This post is the second in a series of eight over safety in the food manufacturing and processing industries. To view the first post in this series, click here.
Listeria monocytogenes is a common strain of pathogenic bacteria in the food processing and manufacturing industries. Food manufacturers are particularly concerned with Listeria because it’s found almost everywhere, which makes total prevention impossible, and because it can cause serious and sometimes fatal foodborne illnesses. The Centers for Disease Control (CDC) estimates that Listeria causes 1,600 illnesses and 260 deaths per year in the United States alone. People who are pregnant, elderly, or have a weakened immune system are at an especially high risk of Listeria-related illness. Listeria can cause listeriosis, meningitis (a bacterial infection that can cause permanent disability, seizures, and death), endocarditis (an infection of the inner lining of the heart chambers and valves), spontaneous miscarriage or stillbirth, and death.
Why is Listeria so dangerous?
Listeria is often called a “ubiquitous organism” because it can be found in almost any environment. It’s frequently found in raw meat, poultry, milk, vegetables, soil, open water, animal feces, and other common locations. Listeria is also an incredibly durable strain of bacteria; it can survive refrigeration, deep freezing, wide pH ranges, high salt content environments, low moisture environments, and even oxygen-deprived anaerobic environments. Because Listeria is so common, it’s nearly impossible to prevent it from entering your facility. Instead, employers should take care to regularly test food products, prevent the formation of growth niches and biofilms, clean and sanitize all surfaces in the facility, and properly train employees on preventative measures.
How can I prevent Listeria from contaminating food products?
The most effective way to prevent Listeria contamination is to provide all employees with proper training on contamination prevention, cleaning, and sanitizing procedures. Click here for more information on cleaning and sanitizing in food manufacturing. Listeria often thrives on floors, drains, cleaning and washing areas, food contact equipment, walls, ceilings, compressed air and HVAC systems, permeable surfaces, open seams, cracks, crevices, and hard-to-reach or hard-to-clean parts of equipment. Whenever possible, you should eliminate seams in your facility; use special epoxy-coated, seamless walls, floors, and covings. Many facilities also use epoxy coating to seal equipment footings to the floor. You should avoid using wood (including wooden broom and mop handles) in your facility whenever possible, especially in ready-to-eat product areas. When possible, your facility can designate separate carts, forklifts, pallet jacks, trash cans, break rooms, and locker rooms for raw ingredient areas and ready-to-eat food areas to prevent cross-contamination. Pests, such as flies, cockroaches, and mice, can easily transport Listeria throughout your facility, so preventative pest control is essential. Listeria can be killed by cooking or pasteurizing the final product and by thermally sanitizing food contact surfaces.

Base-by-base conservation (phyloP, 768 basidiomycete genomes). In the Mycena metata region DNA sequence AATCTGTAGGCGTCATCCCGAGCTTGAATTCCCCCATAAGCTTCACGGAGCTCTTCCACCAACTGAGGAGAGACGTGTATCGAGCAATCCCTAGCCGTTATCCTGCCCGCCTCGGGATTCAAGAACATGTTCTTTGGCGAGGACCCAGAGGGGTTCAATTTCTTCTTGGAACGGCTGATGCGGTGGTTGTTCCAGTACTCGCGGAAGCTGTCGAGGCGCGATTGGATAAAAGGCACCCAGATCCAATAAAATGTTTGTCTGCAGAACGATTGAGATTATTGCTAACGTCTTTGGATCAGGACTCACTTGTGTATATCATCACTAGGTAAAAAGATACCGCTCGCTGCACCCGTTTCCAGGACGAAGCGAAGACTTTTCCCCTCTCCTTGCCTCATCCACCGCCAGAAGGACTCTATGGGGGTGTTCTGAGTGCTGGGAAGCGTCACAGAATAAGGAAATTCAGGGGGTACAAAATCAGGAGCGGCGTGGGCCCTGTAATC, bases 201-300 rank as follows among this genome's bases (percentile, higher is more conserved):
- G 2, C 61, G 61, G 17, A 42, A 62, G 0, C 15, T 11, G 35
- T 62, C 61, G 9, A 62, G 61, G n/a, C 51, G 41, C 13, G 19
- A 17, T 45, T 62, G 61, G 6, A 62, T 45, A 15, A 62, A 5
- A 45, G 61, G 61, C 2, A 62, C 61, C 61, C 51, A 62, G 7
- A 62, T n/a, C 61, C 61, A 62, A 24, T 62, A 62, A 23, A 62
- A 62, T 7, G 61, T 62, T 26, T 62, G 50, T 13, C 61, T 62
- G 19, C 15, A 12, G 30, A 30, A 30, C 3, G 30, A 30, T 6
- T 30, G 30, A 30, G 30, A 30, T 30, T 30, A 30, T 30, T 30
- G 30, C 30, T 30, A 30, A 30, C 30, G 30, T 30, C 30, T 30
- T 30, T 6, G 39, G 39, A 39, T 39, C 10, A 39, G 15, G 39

Listeria is a hardy species of bacteria that’s present in almost all environments. To prevent Listeria from getting into your food products, you should alter your facility’s environment to make it less bacteria-friendly. This includes using special epoxy-coated walls and ceilings, avoiding wood products, and regularly cleaning and sanitizing all drains and surfaces. Employees should be trained on specific Listeria prevention procedures and on your facility’s cleaning and sanitizing guidelines.
For more information, follow these links:
- CDC – Listeria Syptoms
- FoodSafety.Gov – Listeria
- Food Safety Magazine – Listeria Guidance & Best Practices in Produce Facilities
- Wiley Online Library – Biofilm Formation and Control in Food Processing Facilities
SafetySkills covers these topics and more in our Listeria Control in Food Manufacturing course. For more information, click here.